In this paper I claim that organizational routines have a great potential for change even though they are often perceived, even defined, as unchanging. I present deions of routines that change as participants respond to outcomes of previous iterations of a routine. Based on the changes in these routines I propose a performative model of organizational routines. This model suggests that there is an internal dynamic to routines that can promote continuous change. The internal dynamic is based on the inclusion of routine participants as agents. When we do not separate the people who are doing the routines from the routine, we can see routines as a richer phenomenon. Change occurs as a result of participants’ reflections on and reactions to various outcomes of previous iterations of the routine. This perspective introduces agency into the notion of routine. Agency is important for understanding the role of organizational routines in learning and in processes of institutionalization.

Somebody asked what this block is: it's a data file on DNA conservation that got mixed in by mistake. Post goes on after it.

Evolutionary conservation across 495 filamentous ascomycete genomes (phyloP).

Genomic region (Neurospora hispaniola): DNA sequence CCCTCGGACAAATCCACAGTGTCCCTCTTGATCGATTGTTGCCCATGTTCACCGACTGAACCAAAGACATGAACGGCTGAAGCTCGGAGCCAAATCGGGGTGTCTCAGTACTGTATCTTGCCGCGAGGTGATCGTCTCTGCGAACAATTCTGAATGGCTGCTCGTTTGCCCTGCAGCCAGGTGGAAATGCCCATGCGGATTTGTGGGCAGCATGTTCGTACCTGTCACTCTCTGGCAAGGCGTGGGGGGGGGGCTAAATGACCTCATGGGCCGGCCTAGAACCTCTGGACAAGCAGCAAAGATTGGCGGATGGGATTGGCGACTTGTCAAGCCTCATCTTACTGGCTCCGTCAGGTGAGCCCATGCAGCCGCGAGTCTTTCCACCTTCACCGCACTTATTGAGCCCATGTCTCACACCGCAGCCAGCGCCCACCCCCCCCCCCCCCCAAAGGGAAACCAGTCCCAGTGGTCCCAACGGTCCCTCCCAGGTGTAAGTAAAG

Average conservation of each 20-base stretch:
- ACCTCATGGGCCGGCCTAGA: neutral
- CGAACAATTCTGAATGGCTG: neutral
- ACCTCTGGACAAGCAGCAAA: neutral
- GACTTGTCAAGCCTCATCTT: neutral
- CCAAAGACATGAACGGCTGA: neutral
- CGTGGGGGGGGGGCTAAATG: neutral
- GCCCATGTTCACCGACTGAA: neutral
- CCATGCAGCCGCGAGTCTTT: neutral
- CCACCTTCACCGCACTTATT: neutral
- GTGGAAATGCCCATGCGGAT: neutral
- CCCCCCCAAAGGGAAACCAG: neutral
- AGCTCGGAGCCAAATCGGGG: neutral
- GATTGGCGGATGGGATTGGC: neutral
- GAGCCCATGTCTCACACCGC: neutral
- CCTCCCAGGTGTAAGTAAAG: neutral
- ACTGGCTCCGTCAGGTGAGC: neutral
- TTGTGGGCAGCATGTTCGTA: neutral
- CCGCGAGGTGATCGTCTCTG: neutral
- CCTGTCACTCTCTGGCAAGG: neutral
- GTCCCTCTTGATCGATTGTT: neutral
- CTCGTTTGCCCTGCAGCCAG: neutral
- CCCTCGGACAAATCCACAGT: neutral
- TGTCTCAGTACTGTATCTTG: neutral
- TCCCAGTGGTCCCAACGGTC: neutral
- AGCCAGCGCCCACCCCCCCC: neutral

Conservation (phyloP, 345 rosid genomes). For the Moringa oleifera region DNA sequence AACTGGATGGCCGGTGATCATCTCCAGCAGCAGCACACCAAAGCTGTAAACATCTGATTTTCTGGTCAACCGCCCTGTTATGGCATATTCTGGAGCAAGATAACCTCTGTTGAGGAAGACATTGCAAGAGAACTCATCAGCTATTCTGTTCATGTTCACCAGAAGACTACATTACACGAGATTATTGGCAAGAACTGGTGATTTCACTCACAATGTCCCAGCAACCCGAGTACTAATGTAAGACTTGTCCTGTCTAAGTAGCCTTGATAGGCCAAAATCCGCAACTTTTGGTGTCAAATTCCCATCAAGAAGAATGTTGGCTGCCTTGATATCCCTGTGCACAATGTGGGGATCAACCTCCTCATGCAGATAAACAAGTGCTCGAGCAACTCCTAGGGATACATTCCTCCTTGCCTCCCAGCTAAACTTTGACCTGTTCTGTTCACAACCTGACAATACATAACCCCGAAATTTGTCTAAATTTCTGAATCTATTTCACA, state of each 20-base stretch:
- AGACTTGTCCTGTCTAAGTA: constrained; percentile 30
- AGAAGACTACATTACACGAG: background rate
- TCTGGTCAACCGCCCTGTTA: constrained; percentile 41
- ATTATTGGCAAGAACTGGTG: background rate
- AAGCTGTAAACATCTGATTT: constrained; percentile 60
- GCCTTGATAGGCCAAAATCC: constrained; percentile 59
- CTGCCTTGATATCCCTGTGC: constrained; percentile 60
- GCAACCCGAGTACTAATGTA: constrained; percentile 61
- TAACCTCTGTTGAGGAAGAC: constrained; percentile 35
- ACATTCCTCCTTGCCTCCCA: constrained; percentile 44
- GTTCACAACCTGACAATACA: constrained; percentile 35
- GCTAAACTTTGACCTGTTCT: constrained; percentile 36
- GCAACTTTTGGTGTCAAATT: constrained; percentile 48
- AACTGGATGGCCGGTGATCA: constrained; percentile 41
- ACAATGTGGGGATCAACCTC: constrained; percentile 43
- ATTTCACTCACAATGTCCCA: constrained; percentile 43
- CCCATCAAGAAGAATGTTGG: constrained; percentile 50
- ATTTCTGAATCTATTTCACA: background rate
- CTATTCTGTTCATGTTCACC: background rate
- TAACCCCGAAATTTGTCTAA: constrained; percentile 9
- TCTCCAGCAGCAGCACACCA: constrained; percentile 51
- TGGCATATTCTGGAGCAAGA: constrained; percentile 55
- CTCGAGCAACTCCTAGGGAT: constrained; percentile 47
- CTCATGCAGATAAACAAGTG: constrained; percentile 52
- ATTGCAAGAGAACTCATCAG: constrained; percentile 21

Feldman, M. S. (2000). Organizational routines as a source of continuous change. Organization science, 11(6), 611-629.